Russian Su-34 fighter jet crashes into a residential building near Ukraine

Russian authorities cite engine malfunction for the mishap.
Ameya Paleja
Russian Air Force, Sukhoi Su-34
Russian Air Force, Sukhoi Su-34

Russian Air Force/Wikimedia Commons 

A Russian Su-34 aircraft crashed into a Soviet-era residential building in Yesyk in southern Russia shortly after taking off from a nearby airbase. Moments later, the building turned into a giant fireball and, as recent reports, has claimed at least 13 lives while injuring 19, South China Morning Post reported.

As the conflict in Ukraine is about to enter its ninth month, the fighting has become more intense recently, and Russia has been attacking Kyiv with kamikaze drones. While Russia's advances have reportedly suffered the loss of men and machinery at the hands of Ukrainian forces, non-combat incidents have also increased at the Russian end.

Since February 24, the day Russian troops invaded Ukraine, the aggressor country has seen ten non-combat crashes of warplanes, including the Su-34 mishap, NPR reported.

What is Su-34?

The Su-34 is Russia's most advanced fighter aircraft currently in deployment. The aircraft, referred to by NATO as Fullback first took flight under the Soviet regime in 1990 but, after the fall of the Soviet Union, took nearly two and half decades to enter service.

The Su-34 is a twin-engine, twin-pilot, and supersonic strike aircraft. Powered by Saturn AL-31 turbofan engines, the aircraft has a cruise speed of 800 miles (1,300 km) an hour and can race to 1,200 mph (1,900 km) an hour (Mach 1.8) at altitudes. The Su-34 is designed and built to carry a large spectrum of armaments ranging from guided bombs to air-to-air missiles, air-to-surface missiles, and cruise and anti-radiation missiles.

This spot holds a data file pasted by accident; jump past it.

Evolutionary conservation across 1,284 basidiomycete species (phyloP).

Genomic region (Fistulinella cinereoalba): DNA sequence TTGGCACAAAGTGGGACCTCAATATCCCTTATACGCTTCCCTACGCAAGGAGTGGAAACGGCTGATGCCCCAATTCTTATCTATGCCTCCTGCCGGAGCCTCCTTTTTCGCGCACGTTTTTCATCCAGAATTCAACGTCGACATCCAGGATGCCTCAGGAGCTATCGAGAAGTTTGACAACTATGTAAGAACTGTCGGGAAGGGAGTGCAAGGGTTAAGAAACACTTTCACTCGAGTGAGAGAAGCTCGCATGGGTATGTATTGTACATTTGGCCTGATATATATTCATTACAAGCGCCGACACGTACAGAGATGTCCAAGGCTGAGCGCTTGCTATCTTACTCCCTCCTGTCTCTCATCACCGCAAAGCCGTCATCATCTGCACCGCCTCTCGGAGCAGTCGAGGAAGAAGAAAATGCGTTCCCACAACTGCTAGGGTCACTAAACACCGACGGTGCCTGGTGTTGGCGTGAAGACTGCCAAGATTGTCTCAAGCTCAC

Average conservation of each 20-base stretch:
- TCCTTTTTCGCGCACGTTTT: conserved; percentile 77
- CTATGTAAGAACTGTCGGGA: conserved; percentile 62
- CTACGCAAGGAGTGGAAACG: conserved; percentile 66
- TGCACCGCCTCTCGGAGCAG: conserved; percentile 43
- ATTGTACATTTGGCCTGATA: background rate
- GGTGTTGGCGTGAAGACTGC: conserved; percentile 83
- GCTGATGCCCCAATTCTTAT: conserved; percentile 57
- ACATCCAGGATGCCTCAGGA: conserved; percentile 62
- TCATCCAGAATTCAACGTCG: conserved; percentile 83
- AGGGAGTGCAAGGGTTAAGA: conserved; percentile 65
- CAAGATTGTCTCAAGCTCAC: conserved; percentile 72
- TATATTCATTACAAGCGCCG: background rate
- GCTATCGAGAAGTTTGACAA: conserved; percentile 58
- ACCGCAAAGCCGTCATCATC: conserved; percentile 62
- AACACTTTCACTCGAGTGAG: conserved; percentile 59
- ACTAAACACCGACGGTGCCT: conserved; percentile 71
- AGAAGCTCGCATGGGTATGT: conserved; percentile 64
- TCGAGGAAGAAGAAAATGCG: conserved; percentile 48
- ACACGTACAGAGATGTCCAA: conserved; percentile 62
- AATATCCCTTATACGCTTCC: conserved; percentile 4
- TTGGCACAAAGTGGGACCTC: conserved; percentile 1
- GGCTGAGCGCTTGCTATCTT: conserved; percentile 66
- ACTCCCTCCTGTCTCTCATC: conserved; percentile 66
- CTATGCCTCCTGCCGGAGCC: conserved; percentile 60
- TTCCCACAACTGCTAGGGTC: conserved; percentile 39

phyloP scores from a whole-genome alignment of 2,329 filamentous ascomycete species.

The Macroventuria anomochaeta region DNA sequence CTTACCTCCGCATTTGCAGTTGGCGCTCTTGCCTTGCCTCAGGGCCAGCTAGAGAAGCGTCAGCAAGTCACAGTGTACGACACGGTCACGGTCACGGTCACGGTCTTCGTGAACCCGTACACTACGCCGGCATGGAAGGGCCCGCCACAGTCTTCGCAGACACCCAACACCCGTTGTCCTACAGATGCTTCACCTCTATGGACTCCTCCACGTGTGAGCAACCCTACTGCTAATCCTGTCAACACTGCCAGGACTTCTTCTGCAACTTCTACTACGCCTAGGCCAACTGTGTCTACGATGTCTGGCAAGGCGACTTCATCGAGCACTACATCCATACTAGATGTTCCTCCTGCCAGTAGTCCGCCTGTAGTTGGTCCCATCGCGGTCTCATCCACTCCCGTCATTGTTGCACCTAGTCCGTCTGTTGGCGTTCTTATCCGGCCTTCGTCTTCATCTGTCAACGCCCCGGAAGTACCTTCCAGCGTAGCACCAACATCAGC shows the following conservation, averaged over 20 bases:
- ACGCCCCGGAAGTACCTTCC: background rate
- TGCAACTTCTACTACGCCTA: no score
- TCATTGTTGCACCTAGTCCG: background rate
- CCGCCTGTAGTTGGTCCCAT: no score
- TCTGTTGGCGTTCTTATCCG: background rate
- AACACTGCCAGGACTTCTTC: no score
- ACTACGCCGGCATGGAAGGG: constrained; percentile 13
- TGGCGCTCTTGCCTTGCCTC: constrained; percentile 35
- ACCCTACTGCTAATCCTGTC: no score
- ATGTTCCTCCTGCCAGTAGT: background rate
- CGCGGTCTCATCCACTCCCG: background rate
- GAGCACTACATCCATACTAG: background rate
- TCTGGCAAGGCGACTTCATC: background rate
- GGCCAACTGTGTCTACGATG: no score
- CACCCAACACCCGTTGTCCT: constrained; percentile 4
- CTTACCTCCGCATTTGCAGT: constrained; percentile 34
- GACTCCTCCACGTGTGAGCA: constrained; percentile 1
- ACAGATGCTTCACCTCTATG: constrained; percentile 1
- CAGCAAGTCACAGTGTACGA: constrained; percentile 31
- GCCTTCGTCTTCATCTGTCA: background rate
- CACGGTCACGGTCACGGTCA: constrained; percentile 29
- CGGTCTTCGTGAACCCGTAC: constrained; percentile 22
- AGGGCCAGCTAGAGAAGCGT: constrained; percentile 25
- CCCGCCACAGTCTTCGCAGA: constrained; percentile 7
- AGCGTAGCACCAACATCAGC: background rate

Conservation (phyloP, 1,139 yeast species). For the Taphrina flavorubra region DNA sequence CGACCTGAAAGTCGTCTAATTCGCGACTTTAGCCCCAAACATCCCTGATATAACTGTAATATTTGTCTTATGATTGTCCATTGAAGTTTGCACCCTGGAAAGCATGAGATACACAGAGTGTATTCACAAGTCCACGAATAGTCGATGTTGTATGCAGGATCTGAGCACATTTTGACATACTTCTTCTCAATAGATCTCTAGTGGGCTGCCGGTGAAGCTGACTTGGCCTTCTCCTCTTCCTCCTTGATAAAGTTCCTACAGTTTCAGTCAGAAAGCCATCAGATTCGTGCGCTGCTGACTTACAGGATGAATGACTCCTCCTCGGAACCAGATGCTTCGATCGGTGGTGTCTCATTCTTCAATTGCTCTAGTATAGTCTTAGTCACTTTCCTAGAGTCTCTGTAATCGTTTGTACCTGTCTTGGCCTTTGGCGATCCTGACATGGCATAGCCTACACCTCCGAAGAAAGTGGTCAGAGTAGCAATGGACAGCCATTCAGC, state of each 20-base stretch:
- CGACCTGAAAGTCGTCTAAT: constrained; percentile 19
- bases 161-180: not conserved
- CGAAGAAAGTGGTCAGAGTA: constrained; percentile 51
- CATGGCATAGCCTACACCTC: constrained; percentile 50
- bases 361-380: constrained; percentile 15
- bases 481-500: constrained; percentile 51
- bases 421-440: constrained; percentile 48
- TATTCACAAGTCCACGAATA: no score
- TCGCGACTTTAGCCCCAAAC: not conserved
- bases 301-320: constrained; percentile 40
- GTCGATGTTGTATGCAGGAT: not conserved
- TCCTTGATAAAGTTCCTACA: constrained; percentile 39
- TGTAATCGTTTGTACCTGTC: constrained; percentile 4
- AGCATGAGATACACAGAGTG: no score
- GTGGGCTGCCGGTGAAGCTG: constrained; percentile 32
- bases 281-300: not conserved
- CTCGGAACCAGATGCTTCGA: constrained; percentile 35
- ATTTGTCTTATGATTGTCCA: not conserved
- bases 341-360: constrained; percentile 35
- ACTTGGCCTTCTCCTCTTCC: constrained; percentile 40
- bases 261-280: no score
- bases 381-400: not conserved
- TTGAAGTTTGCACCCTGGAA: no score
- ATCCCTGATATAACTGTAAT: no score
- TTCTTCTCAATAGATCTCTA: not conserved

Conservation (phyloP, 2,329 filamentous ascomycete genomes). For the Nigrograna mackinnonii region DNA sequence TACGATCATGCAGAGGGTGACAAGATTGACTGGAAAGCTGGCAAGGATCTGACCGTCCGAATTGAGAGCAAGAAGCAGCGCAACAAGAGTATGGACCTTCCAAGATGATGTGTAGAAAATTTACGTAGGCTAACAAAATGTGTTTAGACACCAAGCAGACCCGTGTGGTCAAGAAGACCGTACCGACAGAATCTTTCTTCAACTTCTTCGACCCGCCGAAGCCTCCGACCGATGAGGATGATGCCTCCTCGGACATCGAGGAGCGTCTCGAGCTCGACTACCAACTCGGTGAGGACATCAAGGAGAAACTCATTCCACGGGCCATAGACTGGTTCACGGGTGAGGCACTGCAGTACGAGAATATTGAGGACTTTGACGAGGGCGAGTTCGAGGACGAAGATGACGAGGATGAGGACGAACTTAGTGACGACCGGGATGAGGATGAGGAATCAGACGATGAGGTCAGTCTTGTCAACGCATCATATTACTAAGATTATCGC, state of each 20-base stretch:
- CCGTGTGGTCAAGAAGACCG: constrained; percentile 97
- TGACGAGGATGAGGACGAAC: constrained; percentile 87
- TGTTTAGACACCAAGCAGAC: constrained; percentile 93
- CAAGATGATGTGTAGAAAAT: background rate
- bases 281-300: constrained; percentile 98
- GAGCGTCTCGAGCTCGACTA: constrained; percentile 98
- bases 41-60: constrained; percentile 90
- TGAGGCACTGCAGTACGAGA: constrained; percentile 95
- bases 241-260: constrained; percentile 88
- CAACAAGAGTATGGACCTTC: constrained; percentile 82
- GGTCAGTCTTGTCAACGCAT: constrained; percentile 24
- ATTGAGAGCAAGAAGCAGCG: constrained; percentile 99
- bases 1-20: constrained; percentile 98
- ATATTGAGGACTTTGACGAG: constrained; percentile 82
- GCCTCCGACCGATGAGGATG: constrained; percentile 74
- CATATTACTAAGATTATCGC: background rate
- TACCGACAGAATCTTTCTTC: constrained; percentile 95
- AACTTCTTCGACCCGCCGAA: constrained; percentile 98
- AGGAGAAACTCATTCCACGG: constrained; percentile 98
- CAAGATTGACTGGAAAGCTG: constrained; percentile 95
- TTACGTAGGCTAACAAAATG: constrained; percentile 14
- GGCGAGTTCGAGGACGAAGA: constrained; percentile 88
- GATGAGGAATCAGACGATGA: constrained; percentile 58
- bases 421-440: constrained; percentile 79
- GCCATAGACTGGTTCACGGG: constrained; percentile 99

The Su-34 has a service ceiling of 56,000 feet (17,000 m). So, why was it flying so low that it hit a nine-story building?

Reasons for Su-34 crash

Yeysk is a coastal city on the Sea of Azov. Across the Sea is the Ukrainian city of Mariupol, which has been under Russian control. The airbase at Yeysk has been quite active in recent times and has become a base for the Su-34 aircraft, with as many as ten photographed by satellites earlier this month, The Drive said in its report.

According to the Russian Defense Ministry, the aircraft was on a training sortie when one of its engines malfunctioned and caught fire. The pilots managed to eject safely moments before the plane slammed into the building. It is not clear if the aircraft was carrying any of its armaments. However, the Su-34 has the largest fuel-carrying capacity of any other tactical jet being flown today.

As we have seen, a crash during take-off when the aircraft is fuelled up is likely to lead to giant fireballs. Five floors of the building were on fire that encompassed an area of over 21,500 feet, SCMP report said.

A #Russian fighter jet crashed into a residential building during training flight in the southern #Russian city of #Yeysk on Monday. Russian Defence Ministry said that Yeysk plane crash was caused by engine fire#russia #kyiv #anews pic.twitter.com/f0oHvjfuPk

After the fire was put out, authorities completed the search of the rubble to find a total of 13 bodies, including three children, NPR said. Russia has opened a criminal investigation into the crash.

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